Thomas Bordeleau has an advantage as he tries to stay sharp after the USA Hockey National Team Development Program Under-18 team's season was cut short due to the coronavirus pandemic.
His father, former NHL forward Sebastien Bordeleau, is at home with him in Terrebonne, Quebec.
Sebastien is the forward development coach for the Nashville Predators, but the NHL season was paused March 12 due to the concerns surrounding the coronavirus.
"I'm just trying to stay in shape and to practice as much as I can at home," said Thomas, an 18-year-old center who is one of the top prospects for the 2020 NHL Draft, scheduled for June 26-27 in Montreal. "I'll go for walks to stay sharp mentally, clear my head. That's really important. The longer people stay home, the shorter this quarantine will be. I completely respect that and I'm keeping myself in shape now in order to be ready for whatever happens next. I have a small gym in the house, and now my dad is also back home."
Sebastien played seven NHL seasons with the Montreal Canadiens, Predators, Minnesota Wild and Phoenix Coyotes.
Thomas led the NTDP with 46 points (16 goals, 30 assists) in 47 games this season. He is No. 26 on NHL Central Scouting's midterm ranking of North American skaters for the 2020 draft and has committed to the University of Michigan for next season.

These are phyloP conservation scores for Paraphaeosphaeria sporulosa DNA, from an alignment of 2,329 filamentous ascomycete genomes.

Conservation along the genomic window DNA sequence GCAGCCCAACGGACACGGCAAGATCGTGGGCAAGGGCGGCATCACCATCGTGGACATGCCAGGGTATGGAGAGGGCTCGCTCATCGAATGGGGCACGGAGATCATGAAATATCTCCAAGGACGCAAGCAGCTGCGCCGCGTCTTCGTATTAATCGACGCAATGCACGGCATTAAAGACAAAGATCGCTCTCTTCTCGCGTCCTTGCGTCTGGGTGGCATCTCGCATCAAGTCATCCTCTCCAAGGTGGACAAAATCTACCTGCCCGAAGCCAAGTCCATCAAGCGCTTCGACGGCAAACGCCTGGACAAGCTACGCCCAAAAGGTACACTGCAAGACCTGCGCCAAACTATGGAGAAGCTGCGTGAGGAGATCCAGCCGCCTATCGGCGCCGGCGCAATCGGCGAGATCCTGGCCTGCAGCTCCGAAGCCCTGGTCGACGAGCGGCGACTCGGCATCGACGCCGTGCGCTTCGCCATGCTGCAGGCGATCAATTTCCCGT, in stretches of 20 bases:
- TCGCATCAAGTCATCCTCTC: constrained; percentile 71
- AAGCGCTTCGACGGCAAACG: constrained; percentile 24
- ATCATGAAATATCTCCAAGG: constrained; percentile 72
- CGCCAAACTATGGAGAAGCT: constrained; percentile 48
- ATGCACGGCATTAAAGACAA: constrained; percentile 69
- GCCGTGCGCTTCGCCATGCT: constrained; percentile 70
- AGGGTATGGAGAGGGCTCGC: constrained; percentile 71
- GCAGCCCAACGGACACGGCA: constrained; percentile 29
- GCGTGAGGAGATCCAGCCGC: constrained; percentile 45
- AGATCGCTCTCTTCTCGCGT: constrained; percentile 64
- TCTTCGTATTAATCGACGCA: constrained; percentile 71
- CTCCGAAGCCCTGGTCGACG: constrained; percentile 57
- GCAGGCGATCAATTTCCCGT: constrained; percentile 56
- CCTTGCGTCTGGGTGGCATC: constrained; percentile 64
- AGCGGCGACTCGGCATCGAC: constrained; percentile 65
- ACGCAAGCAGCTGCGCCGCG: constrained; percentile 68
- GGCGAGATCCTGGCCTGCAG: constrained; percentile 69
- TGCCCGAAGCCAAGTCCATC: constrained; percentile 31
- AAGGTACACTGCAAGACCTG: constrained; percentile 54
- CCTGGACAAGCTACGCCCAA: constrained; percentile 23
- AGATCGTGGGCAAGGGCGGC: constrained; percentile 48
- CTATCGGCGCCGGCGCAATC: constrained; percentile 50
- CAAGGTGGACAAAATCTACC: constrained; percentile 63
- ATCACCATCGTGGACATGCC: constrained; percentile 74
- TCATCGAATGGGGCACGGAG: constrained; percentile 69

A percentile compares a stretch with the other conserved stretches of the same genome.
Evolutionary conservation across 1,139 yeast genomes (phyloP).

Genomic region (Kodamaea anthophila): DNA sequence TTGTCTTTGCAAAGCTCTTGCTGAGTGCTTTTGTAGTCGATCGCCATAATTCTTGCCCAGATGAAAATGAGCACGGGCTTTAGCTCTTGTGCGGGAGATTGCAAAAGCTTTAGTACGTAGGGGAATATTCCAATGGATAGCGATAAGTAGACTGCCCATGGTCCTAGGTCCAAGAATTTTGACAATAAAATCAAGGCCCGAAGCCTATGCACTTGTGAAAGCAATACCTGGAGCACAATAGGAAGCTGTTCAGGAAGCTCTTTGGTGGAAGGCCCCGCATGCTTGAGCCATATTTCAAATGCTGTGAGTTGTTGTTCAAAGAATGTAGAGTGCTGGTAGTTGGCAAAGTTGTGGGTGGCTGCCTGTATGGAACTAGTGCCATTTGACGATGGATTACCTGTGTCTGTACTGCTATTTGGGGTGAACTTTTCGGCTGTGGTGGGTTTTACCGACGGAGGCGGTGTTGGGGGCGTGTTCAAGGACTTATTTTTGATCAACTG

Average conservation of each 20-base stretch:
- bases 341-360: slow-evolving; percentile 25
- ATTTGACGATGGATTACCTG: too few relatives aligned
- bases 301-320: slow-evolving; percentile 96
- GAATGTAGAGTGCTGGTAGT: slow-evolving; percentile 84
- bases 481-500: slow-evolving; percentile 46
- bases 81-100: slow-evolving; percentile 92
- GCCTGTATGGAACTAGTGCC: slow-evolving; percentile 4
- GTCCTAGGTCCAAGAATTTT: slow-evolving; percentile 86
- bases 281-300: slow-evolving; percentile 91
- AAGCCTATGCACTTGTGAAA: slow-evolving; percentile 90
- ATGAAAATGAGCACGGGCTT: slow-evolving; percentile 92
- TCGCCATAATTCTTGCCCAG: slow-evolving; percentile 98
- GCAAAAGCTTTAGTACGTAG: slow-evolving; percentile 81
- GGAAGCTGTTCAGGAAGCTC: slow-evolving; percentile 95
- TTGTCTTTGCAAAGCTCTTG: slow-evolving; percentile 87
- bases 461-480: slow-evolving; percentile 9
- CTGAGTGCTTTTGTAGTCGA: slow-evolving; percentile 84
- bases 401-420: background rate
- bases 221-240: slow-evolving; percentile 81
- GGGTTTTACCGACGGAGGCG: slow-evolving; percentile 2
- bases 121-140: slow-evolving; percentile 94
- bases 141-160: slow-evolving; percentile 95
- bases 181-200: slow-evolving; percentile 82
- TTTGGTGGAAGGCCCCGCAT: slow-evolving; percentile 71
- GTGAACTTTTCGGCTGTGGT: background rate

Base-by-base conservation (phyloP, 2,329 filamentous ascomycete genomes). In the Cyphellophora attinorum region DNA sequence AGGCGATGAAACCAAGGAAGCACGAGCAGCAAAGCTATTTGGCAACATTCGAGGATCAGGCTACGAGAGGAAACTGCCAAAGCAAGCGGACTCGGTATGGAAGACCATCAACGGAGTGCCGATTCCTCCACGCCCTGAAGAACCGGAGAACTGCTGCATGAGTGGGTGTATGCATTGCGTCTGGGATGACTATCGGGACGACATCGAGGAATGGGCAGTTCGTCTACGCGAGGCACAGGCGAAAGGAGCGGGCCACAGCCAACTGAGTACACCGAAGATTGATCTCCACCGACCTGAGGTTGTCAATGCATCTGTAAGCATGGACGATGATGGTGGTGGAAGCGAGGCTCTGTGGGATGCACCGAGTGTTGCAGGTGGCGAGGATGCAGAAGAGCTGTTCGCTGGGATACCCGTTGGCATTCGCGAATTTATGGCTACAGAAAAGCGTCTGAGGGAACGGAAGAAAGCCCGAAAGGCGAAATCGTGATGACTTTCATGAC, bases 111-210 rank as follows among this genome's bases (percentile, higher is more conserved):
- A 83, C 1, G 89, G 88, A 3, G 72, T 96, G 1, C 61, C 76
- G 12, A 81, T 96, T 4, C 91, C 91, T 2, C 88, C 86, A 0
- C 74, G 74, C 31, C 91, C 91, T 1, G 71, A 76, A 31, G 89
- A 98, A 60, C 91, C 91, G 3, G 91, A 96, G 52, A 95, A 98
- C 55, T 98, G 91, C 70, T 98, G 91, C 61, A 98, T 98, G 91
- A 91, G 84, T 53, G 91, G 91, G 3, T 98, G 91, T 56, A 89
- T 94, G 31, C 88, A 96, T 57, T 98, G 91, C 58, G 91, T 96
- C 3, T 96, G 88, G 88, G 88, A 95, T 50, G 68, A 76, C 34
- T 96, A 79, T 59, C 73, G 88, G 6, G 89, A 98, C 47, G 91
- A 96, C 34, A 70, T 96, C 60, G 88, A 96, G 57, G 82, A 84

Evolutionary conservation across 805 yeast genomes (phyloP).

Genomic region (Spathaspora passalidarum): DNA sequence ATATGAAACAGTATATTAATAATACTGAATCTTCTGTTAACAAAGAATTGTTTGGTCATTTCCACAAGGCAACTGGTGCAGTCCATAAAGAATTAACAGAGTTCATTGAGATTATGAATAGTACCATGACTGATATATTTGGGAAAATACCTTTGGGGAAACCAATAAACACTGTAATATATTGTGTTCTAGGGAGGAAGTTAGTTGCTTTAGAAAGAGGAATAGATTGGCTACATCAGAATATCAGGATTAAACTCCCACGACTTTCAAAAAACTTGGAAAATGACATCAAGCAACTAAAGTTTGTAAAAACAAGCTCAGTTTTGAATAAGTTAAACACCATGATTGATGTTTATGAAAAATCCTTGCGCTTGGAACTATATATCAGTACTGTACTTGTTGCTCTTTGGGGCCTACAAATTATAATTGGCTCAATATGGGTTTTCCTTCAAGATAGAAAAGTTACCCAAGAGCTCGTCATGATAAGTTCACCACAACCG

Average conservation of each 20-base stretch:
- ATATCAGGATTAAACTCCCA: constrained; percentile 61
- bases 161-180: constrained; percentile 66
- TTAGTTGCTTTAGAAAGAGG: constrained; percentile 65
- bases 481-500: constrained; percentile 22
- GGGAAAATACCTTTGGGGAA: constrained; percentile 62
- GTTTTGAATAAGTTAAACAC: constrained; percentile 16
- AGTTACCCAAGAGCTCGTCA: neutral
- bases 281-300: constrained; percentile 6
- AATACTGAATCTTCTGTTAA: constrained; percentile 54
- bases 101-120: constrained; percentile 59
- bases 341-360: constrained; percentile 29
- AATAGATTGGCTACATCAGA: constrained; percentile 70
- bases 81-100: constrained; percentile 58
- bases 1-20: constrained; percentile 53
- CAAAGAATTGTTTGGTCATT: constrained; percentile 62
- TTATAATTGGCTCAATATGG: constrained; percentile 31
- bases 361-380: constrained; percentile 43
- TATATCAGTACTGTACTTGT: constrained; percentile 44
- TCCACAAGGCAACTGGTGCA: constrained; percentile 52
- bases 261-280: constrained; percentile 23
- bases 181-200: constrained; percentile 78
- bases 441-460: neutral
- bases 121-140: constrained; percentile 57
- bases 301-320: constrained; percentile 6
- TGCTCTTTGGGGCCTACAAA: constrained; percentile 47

His season ended when the 2020 IIHF World Under-18 Championship was canceled on March 13. The tournament was to be held April 16-26 at USA Hockey Arena in Plymouth, Michigan, the NTDP's home rink.
"I think I proved what I had to prove," said Thomas, who was born in Houston. "I played in every situation, I helped my teammates be better and I did what I had to do. I took a huge step this year. Sure, the U-18s would have been another platform to solidify certain things, but I think I did what I had to do during the season. This doesn't just affect me, that's also the case for a lot of other players. At this point, it's all beyond my control. I had a very good season and I have no regrets. There's always someone who's watching you and rating you, so I tried to play every game like there was no tomorrow, and I think I did a good job playing that way."
Coach Seth Appert said the biggest step for Thomas was learning how to use his size (5-foot-9, 179 pounds) to his advantage.
"The commitment to get inside on people when he has the puck and when they have the puck," Appert said. "That's a part of his game that has grown tremendously, especially in the (age) 18 year. He has the mind and the stick skills and the vision to be an elite offensive player. But as a centerman, if you don't want to possess the puck when we have it and get it back when they have it, then you're not going to be an elite player in today's game. He's really grown in that. … As Thomas has gained confidence and strength, he's so strong on his skates that he's very good down there (low in the offensive zone). Just a matter of understanding and gaining confidence in how to play that way."
LNH.com staff writer Guillaume Lepage contributed to this report